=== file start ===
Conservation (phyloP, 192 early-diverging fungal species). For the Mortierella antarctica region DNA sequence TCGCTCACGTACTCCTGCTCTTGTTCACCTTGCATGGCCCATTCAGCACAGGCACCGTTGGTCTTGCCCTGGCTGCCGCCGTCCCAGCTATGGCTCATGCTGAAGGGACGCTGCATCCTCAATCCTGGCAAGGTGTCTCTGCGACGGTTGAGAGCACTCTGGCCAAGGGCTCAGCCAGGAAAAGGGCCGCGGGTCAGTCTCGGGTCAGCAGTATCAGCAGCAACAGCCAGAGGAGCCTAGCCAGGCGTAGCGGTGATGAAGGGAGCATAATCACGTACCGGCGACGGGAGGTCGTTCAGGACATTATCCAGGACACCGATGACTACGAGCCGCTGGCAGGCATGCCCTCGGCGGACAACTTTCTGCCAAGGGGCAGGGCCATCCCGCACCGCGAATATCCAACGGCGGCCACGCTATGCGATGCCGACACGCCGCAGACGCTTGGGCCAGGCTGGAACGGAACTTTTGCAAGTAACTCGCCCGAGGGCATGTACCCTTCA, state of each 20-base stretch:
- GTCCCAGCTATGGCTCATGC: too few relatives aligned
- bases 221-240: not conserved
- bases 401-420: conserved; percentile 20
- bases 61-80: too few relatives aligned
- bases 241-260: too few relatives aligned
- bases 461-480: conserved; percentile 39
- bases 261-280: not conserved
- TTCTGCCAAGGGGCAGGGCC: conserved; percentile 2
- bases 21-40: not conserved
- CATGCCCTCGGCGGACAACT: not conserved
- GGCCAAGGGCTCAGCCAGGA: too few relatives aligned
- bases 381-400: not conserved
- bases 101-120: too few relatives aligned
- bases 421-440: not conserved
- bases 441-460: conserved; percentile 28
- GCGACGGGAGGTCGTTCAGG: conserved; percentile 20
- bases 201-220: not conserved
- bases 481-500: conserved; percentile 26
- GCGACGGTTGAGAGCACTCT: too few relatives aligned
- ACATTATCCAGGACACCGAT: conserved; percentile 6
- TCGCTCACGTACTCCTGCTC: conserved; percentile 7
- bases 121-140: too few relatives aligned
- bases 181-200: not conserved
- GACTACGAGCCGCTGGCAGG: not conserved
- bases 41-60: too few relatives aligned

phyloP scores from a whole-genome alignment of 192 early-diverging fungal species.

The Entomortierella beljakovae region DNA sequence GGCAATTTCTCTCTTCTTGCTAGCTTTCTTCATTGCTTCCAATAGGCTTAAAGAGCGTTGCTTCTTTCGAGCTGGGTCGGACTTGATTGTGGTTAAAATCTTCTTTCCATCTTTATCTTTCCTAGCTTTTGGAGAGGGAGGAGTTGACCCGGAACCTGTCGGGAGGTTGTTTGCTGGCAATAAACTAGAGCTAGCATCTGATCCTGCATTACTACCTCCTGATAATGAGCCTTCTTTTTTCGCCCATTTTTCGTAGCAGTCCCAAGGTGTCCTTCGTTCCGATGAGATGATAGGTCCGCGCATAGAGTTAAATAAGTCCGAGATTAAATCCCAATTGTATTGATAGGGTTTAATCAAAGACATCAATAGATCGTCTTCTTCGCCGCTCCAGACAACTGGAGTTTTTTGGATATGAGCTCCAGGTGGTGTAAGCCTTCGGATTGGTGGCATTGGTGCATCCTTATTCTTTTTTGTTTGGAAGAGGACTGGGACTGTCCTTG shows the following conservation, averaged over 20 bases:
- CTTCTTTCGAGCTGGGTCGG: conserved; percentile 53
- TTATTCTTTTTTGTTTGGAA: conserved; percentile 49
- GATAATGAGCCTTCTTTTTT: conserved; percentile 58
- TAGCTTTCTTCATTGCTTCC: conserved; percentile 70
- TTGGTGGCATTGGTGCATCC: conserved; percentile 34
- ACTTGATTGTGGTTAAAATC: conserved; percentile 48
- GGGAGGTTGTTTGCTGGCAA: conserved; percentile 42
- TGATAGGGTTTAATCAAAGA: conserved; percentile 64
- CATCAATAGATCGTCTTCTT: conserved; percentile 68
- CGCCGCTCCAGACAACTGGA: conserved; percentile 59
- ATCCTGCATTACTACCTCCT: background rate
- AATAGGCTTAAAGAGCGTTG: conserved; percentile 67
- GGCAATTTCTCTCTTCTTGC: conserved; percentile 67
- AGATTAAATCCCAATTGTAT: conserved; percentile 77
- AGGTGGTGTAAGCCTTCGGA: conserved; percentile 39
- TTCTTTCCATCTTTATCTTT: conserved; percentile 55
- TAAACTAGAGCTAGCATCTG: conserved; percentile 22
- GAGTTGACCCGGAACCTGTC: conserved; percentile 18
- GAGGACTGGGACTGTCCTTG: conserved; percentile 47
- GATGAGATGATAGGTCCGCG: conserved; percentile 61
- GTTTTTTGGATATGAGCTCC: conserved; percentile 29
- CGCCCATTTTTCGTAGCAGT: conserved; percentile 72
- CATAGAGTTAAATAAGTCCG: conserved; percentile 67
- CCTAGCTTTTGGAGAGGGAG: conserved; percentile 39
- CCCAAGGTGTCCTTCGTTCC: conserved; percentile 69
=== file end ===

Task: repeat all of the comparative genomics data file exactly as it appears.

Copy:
Conservation (phyloP, 192 early-diverging fungal species). For the Mortierella antarctica region DNA sequence TCGCTCACGTACTCCTGCTCTTGTTCACCTTGCATGGCCCATTCAGCACAGGCACCGTTGGTCTTGCCCTGGCTGCCGCCGTCCCAGCTATGGCTCATGCTGAAGGGACGCTGCATCCTCAATCCTGGCAAGGTGTCTCTGCGACGGTTGAGAGCACTCTGGCCAAGGGCTCAGCCAGGAAAAGGGCCGCGGGTCAGTCTCGGGTCAGCAGTATCAGCAGCAACAGCCAGAGGAGCCTAGCCAGGCGTAGCGGTGATGAAGGGAGCATAATCACGTACCGGCGACGGGAGGTCGTTCAGGACATTATCCAGGACACCGATGACTACGAGCCGCTGGCAGGCATGCCCTCGGCGGACAACTTTCTGCCAAGGGGCAGGGCCATCCCGCACCGCGAATATCCAACGGCGGCCACGCTATGCGATGCCGACACGCCGCAGACGCTTGGGCCAGGCTGGAACGGAACTTTTGCAAGTAACTCGCCCGAGGGCATGTACCCTTCA, state of each 20-base stretch:
- GTCCCAGCTATGGCTCATGC: too few relatives aligned
- bases 221-240: not conserved
- bases 401-420: conserved; percentile 20
- bases 61-80: too few relatives aligned
- bases 241-260: too few relatives aligned
- bases 461-480: conserved; percentile 39
- bases 261-280: not conserved
- TTCTGCCAAGGGGCAGGGCC: conserved; percentile 2
- bases 21-40: not conserved
- CATGCCCTCGGCGGACAACT: not conserved
- GGCCAAGGGCTCAGCCAGGA: too few relatives aligned
- bases 381-400: not conserved
- bases 101-120: too few relatives aligned
- bases 421-440: not conserved
- bases 441-460: conserved; percentile 28
- GCGACGGGAGGTCGTTCAGG: conserved; percentile 20
- bases 201-220: not conserved
- bases 481-500: conserved; percentile 26
- GCGACGGTTGAGAGCACTCT: too few relatives aligned
- ACATTATCCAGGACACCGAT: conserved; percentile 6
- TCGCTCACGTACTCCTGCTC: conserved; percentile 7
- bases 121-140: too few relatives aligned
- bases 181-200: not conserved
- GACTACGAGCCGCTGGCAGG: not conserved
- bases 41-60: too few relatives aligned

phyloP scores from a whole-genome alignment of 192 early-diverging fungal species.

The Entomortierella beljakovae region DNA sequence GGCAATTTCTCTCTTCTTGCTAGCTTTCTTCATTGCTTCCAATAGGCTTAAAGAGCGTTGCTTCTTTCGAGCTGGGTCGGACTTGATTGTGGTTAAAATCTTCTTTCCATCTTTATCTTTCCTAGCTTTTGGAGAGGGAGGAGTTGACCCGGAACCTGTCGGGAGGTTGTTTGCTGGCAATAAACTAGAGCTAGCATCTGATCCTGCATTACTACCTCCTGATAATGAGCCTTCTTTTTTCGCCCATTTTTCGTAGCAGTCCCAAGGTGTCCTTCGTTCCGATGAGATGATAGGTCCGCGCATAGAGTTAAATAAGTCCGAGATTAAATCCCAATTGTATTGATAGGGTTTAATCAAAGACATCAATAGATCGTCTTCTTCGCCGCTCCAGACAACTGGAGTTTTTTGGATATGAGCTCCAGGTGGTGTAAGCCTTCGGATTGGTGGCATTGGTGCATCCTTATTCTTTTTTGTTTGGAAGAGGACTGGGACTGTCCTTG shows the following conservation, averaged over 20 bases:
- CTTCTTTCGAGCTGGGTCGG: conserved; percentile 53
- TTATTCTTTTTTGTTTGGAA: conserved; percentile 49
- GATAATGAGCCTTCTTTTTT: conserved; percentile 58
- TAGCTTTCTTCATTGCTTCC: conserved; percentile 70
- TTGGTGGCATTGGTGCATCC: conserved; percentile 34
- ACTTGATTGTGGTTAAAATC: conserved; percentile 48
- GGGAGGTTGTTTGCTGGCAA: conserved; percentile 42
- TGATAGGGTTTAATCAAAGA: conserved; percentile 64
- CATCAATAGATCGTCTTCTT: conserved; percentile 68
- CGCCGCTCCAGACAACTGGA: conserved; percentile 59
- ATCCTGCATTACTACCTCCT: background rate
- AATAGGCTTAAAGAGCGTTG: conserved; percentile 67
- GGCAATTTCTCTCTTCTTGC: conserved; percentile 67
- AGATTAAATCCCAATTGTAT: conserved; percentile 77
- AGGTGGTGTAAGCCTTCGGA: conserved; percentile 39
- TTCTTTCCATCTTTATCTTT: conserved; percentile 55
- TAAACTAGAGCTAGCATCTG: conserved; percentile 22
- GAGTTGACCCGGAACCTGTC: conserved; percentile 18
- GAGGACTGGGACTGTCCTTG: conserved; percentile 47
- GATGAGATGATAGGTCCGCG: conserved; percentile 61
- GTTTTTTGGATATGAGCTCC: conserved; percentile 29
- CGCCCATTTTTCGTAGCAGT: conserved; percentile 72
- CATAGAGTTAAATAAGTCCG: conserved; percentile 67
- CCTAGCTTTTGGAGAGGGAG: conserved; percentile 39
- CCCAAGGTGTCCTTCGTTCC: conserved; percentile 69